Two of the world’s largest commercial real estate brokerage firms have finally cut their losses in the first quarter of 2010. These companies are often a bellwether for the general health of the industry, though typically the first quarter is the slowest of the year.
Chicago-based Jones Lang LaSalle reported a slim profit of $200,000 in the first quarter, or a penny a share, which is considerably improved from the worrisome $61 million loss in the same period a year ago. Business was up in the Americas, primarily driven by activity in both leasing and property management. Net income was $6 million for the quarter, up from a $22 million loss in 2009.
“We are encouraged by our solid first-quarter results, which were broadly based across geographies and service lines,” said Colin Dyer, CEO of Jones Lang LaSalle. “Business prospects for the year are improving and we are moving forward with confidence, but with a close watch on market dynamics.”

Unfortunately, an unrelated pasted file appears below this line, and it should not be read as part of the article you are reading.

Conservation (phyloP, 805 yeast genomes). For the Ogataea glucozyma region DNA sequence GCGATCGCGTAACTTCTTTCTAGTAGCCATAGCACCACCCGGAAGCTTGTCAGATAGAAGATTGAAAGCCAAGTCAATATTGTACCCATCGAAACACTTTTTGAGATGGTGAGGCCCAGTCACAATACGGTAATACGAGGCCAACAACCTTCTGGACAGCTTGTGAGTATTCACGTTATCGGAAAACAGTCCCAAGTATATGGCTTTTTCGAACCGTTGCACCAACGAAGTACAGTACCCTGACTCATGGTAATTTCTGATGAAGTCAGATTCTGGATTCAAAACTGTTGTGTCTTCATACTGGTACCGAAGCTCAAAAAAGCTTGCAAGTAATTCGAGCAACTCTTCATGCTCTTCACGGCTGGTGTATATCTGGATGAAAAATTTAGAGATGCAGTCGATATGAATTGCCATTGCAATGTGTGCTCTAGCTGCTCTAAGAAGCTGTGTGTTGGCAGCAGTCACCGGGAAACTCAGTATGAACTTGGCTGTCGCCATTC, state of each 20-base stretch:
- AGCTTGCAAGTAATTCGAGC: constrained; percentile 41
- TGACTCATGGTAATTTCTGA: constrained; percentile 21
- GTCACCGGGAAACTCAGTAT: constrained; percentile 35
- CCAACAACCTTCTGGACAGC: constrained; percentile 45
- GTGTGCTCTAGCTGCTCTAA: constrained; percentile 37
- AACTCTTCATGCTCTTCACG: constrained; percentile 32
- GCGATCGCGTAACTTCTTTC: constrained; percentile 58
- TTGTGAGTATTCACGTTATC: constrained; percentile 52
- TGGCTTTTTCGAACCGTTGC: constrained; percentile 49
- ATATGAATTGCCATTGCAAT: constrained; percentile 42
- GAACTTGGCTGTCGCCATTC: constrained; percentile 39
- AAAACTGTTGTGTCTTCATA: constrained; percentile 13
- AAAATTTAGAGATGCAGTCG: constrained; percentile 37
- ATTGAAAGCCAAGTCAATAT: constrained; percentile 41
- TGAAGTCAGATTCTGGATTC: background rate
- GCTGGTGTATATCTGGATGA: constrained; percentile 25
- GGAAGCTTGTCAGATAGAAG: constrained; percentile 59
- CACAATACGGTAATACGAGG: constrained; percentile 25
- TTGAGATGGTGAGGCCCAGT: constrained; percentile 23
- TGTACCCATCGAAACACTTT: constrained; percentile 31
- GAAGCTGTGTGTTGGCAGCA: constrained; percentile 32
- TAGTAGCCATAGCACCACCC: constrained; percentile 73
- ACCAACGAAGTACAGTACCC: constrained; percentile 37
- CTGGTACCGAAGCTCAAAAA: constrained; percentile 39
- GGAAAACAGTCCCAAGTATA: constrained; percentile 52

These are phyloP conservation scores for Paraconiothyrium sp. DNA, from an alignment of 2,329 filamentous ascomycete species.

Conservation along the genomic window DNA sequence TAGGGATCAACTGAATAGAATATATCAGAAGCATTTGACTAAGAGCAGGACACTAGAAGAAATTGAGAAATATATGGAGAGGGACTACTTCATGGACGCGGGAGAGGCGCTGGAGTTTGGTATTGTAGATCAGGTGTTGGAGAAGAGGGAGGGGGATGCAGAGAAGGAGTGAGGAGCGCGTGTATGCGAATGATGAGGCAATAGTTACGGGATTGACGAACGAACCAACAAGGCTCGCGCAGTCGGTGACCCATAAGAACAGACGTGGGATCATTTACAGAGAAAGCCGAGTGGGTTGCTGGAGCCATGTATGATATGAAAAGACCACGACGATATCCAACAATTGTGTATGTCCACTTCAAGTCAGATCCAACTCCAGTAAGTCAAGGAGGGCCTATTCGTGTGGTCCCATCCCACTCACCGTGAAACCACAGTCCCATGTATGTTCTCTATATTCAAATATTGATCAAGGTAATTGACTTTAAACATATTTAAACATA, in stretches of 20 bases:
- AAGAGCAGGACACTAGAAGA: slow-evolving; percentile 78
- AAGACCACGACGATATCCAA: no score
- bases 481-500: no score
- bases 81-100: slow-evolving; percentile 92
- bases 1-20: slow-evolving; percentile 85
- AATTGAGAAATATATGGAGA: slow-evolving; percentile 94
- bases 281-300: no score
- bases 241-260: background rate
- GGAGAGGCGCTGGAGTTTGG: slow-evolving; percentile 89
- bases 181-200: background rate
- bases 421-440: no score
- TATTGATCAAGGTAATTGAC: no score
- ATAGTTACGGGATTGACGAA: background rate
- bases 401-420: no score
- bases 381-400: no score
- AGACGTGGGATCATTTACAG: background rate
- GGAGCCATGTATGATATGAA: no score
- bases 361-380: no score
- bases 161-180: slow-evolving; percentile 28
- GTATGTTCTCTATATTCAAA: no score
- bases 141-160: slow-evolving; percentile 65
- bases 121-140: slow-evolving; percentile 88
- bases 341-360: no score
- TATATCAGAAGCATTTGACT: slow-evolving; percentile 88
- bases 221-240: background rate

Los Angeles-based CB Richard Ellis didn’t fare quite as well, reporting a loss of $6.6 million. Still, that’s a tremendous improvement from the $36.7 million loss of the first quarter of 2009. Revenue rose to $1 billion, up 15% from $890.4 million a year ago, and earnings nearly doubled to $75 million in the period.
In a particularly encouraging sign, revenue from CBRE’s Americas unit rose 12% for the quarter and operating income for the region doubled.
“Financial performance improved from a year ago in all geographic regions and virtually every service line and was well ahead of our internal expectations,” said Brett White, CEO of CB Richard Ellis.